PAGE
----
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Thursday, July 22, 2021

AirBnB and VRBO: How Can You Find a Great One?

Personal vacation rentals are all the rage. Here’s how to find the right one to stay at … and how to know if you should become a landlord yourself.

During the pandemic, hotels went empty while private rentals filled up. People wanted to get away from more populated areas, or they trusted the enhanced cleaning protocols that many local rentals offered. What they discovered is what many already knew: personal rentals can be a fantastic way to vacation, and a savings on hotel prices. But not every rental is up to snuff nor the perfect match for your needs. How do you find a rental you’ll love?

Should You Run a Vacation Rental?

A little extra income never hurt anyone, and having your own vacation rental can be a good way to get some. Is it right for you? 

First, check with your local community government to see if it’s legal in your area. Most allow stays of less than thirty days, but some cities are cracking down on the practice. Second, consider whether you have a room and bath with a separate entrance. While single rooms in a house can be rented, it’s usually best for long-term tenants who you know. Do you have a camper or RV with an inside toilet? Parked outside, these travel vehicles are becoming popular as low-cost housing for vacationers of all ages. Will you mind responding to inquiries? Will you clean the place yourself or hire it done? Where will sheets and towels be laundered?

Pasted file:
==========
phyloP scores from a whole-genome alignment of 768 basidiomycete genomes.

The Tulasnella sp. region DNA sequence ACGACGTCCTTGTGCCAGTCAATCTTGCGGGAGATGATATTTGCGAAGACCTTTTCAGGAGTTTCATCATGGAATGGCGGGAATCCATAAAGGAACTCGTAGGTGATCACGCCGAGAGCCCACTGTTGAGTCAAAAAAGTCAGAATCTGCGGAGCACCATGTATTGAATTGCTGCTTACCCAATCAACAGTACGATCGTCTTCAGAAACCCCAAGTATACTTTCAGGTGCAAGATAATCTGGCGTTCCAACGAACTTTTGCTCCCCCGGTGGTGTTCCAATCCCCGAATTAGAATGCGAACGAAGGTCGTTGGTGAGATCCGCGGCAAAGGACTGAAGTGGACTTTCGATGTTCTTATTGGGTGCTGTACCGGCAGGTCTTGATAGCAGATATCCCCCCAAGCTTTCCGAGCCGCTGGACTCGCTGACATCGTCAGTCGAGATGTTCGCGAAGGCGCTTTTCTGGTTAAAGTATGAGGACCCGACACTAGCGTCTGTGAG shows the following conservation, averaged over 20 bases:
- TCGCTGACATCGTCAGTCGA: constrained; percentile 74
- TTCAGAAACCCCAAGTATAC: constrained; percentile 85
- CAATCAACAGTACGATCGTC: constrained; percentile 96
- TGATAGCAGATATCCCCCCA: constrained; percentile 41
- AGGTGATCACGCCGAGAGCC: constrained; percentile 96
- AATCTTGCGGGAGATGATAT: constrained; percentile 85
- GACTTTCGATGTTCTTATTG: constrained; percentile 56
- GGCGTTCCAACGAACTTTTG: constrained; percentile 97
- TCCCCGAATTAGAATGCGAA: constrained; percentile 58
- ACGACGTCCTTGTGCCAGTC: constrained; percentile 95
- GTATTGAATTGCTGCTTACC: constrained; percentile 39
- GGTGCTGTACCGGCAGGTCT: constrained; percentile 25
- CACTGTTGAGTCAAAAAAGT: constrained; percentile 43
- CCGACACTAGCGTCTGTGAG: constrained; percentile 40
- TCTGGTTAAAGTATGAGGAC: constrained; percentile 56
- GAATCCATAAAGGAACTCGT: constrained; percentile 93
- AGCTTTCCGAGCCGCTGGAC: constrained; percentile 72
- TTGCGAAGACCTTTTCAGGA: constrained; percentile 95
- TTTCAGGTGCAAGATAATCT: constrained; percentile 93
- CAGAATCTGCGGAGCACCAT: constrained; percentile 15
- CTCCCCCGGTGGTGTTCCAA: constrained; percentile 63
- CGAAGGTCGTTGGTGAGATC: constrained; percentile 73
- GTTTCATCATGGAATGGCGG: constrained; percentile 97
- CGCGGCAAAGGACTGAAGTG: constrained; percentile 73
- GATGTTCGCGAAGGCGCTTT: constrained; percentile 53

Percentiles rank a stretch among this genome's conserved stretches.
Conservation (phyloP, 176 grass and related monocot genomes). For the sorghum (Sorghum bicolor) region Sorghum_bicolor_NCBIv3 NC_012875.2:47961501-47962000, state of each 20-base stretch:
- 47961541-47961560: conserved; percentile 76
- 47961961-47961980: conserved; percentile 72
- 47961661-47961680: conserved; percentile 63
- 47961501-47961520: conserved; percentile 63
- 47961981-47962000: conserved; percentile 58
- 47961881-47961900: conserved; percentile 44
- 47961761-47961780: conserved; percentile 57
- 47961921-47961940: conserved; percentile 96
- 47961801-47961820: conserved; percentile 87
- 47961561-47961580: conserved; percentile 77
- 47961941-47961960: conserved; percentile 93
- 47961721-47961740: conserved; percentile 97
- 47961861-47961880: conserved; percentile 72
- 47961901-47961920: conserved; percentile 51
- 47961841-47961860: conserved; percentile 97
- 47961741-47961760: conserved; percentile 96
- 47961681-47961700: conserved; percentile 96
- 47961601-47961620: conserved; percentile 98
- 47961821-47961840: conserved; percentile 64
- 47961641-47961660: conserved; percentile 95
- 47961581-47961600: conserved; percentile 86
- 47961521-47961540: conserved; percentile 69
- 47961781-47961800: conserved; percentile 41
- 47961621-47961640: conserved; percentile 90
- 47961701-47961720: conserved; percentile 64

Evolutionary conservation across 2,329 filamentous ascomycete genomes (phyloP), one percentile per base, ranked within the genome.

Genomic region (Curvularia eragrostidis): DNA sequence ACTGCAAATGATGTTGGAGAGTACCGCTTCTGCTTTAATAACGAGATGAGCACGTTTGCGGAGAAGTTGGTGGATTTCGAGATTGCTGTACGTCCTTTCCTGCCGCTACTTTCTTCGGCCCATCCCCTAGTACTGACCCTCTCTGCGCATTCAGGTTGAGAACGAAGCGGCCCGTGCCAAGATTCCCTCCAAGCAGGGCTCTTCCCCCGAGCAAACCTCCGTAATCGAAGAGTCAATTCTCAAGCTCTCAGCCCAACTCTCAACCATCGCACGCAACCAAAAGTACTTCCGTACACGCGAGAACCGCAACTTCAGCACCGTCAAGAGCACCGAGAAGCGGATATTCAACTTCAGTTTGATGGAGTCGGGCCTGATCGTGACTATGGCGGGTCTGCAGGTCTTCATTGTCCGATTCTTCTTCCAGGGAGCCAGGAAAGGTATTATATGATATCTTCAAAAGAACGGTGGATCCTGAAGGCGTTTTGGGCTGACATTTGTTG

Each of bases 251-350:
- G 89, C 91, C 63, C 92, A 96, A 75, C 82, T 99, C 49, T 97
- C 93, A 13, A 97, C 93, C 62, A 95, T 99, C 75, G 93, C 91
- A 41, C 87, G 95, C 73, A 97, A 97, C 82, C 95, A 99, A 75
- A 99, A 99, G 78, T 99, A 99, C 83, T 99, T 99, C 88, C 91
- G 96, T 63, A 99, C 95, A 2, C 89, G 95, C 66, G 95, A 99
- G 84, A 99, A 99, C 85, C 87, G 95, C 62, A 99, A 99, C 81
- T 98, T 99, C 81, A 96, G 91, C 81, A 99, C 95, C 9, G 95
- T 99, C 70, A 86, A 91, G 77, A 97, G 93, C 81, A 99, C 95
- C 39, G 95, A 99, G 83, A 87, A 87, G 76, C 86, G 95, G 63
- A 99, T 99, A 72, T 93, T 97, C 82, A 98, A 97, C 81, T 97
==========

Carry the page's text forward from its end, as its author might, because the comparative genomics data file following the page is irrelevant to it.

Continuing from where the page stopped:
Check this blog about The Americans with Disabilities Act and the Fair Housing Act to see if you have any compliance issues. Bring up any questions you have with the people running your listing site, such as VRBO. They handle listings across the country and can advise you on current practices. You can also reach out to your local community of hosts for suggestions based on their experience.

Surprisingly, you don’t have to be particularly social to host. Most communications can be handled with text, and basic questions are answered for tenants before they book. In fact, most hosts never see their tenants during their stay. You can also collect a damage deposit that is refunded to guests after a damage-free stay. And sites like AirBnB have the kinks worked out. See their guide on how to start hosting for tips and tricks to getting started.

People are renting out everything from a room in their home, to a teepee or yurt, or even a camper parked in their driveway. Sometimes it’s an apartment they own, a casita or even an entire house. If you’ve only ever stayed at a hotel, you’re in for a treat. The vast majority of these places provide lovely, unique stays. However, it’s a good idea to run down the list of how to find a great place to make sure you’re matched with the cottage, or camper, of your dreams.

AirBnB, VRBO and are the big three private listing companies. Many properties are listed on all three, or at least the first two. So how do you go about searching for a place and ensuring it’s not a dud? 

  1. Map out the things you want to see on your trip, and find an area nearby. If you’re going to spend a lot of time in the French Quarter of New Orleans, for example, it makes sense that you’ll want to stay nearby. Being able to go out for dinner and drinks and then walk - or take a short Uber ride - home is worth paying more for. You don’t want to spend an hour or two every day traveling where you really want to be. If you want to experience Times Square, it makes sense to avoid the financial district. Even in a small town, the difference between walking to restaurants and having to drive can impact how much you enjoy your vacation.